The occasion of the gathering was the launch of the special children’s menu in the restaurant, First Innings, which is where the children headed after the balloon-bashing binge. “We have devised a range of items keeping in mind children’s preferences,” explained Anil Bhutoria of The Stadel, pointing at a colourful spread including cheesy pasta, christened Jerry’s Choice, and spinach paneer with roti, called Popeye’s Secret.

“When a family goes out to dine, the children have to choose from the same menu as the adults. This gives rise to problems of portions and composition. An order from our children’s menu is automatically made non-oily and non-spicy and is just enough for a child’s consumption.” The restaurant has kept in mind even the needs of smaller kids. There are high chairs and rockers that will allow the mother to rest a baby. The tots and teens can keep themselves busy till the food arrives with word games and puzzles that come to the table with the children’s menu card. The crockery, too, is special for the juniors, decorated with fun figures.

“This is a wonderful idea,” said Suranjita Sarkar, a teacher in Mother International and a Salt Lake resident, taking a tour of the restaurant.

There is more in store. “We have kept aside 10,000 sq feet of open space where we are planning a children’s play area on a specific theme. A crèche, complete with an attendant, is also on the cards,” added Bhutoria.

 

Censor talk

The students of Symbiosis Institute of Mass Communication (SIMC) held a seminar on Censorship in Media: An Insult to Intelligence, at Bharatiya Bhasha Parishad, on November 15. This seminar was the fourth of its kind held in the city by the students, and forms part of their course.

Theatre, literature, cinema and media personalities spoke at the event, where the director of SIMC, Keval J. Kumar, was also present. Nearly 250 students from city colleges also had the chance to interact with the speakers.

Speaking about censorship in theatre, Rudraprasad Sengupta of Nandikar observed that theatre faced a censorship imposed by its audience. It is the only form of media where the culture of the country plays a crucial role in the censorship.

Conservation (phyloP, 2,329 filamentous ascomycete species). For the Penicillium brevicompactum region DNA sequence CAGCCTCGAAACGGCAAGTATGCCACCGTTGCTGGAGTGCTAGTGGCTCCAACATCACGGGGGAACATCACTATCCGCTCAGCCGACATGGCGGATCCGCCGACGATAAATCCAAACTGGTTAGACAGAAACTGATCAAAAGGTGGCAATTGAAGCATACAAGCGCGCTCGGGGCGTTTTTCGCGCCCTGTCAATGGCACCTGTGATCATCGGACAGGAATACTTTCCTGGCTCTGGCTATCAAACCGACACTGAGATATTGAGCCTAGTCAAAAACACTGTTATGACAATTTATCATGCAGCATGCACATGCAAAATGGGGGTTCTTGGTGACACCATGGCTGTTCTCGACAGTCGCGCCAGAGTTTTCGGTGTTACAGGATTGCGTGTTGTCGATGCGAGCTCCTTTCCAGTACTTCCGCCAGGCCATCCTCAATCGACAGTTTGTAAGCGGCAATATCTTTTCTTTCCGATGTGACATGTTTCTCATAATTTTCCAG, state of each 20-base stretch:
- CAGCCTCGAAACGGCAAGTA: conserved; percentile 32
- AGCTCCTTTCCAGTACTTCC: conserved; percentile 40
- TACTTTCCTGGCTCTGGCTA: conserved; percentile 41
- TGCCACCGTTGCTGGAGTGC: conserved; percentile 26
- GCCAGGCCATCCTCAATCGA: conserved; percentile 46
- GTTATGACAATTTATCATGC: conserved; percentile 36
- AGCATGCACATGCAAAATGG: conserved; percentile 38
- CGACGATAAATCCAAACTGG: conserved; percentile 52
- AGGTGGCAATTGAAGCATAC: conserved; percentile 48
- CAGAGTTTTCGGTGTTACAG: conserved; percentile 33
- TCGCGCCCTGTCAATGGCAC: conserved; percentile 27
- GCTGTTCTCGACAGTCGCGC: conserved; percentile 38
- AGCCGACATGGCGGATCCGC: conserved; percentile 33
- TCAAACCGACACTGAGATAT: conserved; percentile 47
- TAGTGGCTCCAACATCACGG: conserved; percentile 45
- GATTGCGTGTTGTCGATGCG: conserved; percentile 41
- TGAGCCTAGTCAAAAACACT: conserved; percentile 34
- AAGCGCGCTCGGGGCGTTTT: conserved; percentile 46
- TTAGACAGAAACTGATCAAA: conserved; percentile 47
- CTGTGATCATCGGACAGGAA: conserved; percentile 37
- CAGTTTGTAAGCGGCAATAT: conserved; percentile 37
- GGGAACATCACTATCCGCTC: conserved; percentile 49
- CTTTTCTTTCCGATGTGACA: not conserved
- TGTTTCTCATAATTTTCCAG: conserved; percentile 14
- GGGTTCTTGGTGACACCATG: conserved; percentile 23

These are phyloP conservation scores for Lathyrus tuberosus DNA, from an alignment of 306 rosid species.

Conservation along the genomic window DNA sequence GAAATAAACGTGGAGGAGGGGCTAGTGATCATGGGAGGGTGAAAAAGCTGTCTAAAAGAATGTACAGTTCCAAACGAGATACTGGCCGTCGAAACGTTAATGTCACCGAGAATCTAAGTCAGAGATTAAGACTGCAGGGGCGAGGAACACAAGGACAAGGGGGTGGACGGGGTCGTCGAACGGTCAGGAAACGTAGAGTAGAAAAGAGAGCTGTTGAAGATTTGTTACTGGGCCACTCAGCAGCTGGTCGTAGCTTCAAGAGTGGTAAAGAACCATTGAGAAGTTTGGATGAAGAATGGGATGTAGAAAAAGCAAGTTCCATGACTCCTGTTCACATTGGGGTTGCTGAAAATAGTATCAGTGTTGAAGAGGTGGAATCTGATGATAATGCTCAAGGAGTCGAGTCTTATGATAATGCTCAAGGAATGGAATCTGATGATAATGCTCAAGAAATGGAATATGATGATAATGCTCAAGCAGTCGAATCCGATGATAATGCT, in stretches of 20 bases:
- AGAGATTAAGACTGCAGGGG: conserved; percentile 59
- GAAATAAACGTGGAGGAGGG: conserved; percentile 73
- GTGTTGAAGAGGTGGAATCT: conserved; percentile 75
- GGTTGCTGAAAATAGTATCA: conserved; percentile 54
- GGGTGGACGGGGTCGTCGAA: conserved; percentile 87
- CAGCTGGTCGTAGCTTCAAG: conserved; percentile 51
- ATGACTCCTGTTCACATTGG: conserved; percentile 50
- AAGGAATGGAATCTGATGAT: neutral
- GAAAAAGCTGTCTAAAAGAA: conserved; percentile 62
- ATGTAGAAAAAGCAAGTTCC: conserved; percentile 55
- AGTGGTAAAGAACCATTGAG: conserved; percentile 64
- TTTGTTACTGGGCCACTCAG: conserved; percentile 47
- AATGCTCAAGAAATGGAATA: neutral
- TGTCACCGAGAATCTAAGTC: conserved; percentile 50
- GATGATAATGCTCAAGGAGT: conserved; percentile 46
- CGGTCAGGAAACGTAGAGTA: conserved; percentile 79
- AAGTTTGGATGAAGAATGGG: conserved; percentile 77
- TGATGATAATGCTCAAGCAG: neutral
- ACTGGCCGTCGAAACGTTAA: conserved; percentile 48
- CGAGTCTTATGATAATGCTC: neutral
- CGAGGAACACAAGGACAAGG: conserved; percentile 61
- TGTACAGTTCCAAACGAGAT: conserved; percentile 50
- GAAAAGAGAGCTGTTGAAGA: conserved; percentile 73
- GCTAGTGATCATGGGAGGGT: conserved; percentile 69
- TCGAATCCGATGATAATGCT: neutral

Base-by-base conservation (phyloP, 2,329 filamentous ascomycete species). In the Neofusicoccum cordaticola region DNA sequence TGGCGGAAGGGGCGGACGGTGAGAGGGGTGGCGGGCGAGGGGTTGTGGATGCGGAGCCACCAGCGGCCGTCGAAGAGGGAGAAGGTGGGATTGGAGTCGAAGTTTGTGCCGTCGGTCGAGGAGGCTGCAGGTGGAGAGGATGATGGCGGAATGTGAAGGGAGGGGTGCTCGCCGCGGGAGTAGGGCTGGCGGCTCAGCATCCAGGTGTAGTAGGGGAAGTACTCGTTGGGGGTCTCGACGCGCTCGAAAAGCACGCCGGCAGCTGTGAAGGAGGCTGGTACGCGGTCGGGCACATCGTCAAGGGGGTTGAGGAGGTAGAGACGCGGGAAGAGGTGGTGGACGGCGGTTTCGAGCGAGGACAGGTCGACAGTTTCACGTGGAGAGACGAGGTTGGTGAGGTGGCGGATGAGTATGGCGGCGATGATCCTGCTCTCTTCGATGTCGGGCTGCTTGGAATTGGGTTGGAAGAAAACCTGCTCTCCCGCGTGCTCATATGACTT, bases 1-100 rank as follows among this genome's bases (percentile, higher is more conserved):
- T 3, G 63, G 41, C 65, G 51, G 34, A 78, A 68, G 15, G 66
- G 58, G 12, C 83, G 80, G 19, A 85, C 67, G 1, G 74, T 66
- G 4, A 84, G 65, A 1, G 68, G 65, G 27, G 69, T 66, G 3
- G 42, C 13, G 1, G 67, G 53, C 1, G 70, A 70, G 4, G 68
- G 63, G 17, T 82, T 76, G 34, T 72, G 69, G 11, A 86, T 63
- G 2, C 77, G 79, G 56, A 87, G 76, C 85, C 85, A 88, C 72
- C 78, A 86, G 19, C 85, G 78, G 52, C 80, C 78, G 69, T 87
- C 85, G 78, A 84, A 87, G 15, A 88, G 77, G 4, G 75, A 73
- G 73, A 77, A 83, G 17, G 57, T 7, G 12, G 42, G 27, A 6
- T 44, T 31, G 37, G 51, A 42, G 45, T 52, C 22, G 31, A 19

Abhijit Das Gupta, director, Sukriti Productions, felt that TV is a medium where self-censorship becomes important. He related interesting anecdotes on the battle between creativity and marketing pressures. Programmes relating to feng shui, reiki, astrology and the like should not be aired, he said, as they gave “concocted information”.

Writer Buddhadeb Guha spoke of the censorship in literature, using Bangladeshi writer Taslima Nasreen as an example. He hailed her as an honest and gutsy woman and did not see any reason to ban her books. Jatin Sarkar, director of Satyajit Ray Film and Television Institute, gave insights into censorship with reference to cinema. With the entrance of new media, censorship is redundant, he held. The former head of the eastern region Central Board of Film Certification applauded directors for practising self-censorship.

 

Fiesta for a cause

Don Bosco School, Liluah, held Children’s Day celebrations with an extra splash of love. Students of the day school, along with their parents and teachers, took part in the Fun Fiesta 2003, the proceeds of which are to go towards the development of the under-privileged students of the night school. The Past Pupils Association organised a similar fete for the night school students, bringing delighted smiles to the faces of over 600 children from nearby slums, with the help of the Friends Youth Group members.

 

Self-help show

An exhibition was held on November 14 and 15 at Loreto College by Ankurkala, a women’s self-employment training centre that works for the rights of destitute and marginalised women in West Bengal. The display showcased a variety of products ranging from batik handicrafts, stationery, ready-made garments for women and children, bags and accessories. The women of Ankurkala specialise in chemical-free jams, sauces, pickles and squashes at affordable prices.

Suchi Arya,

Ist year, English, Loreto College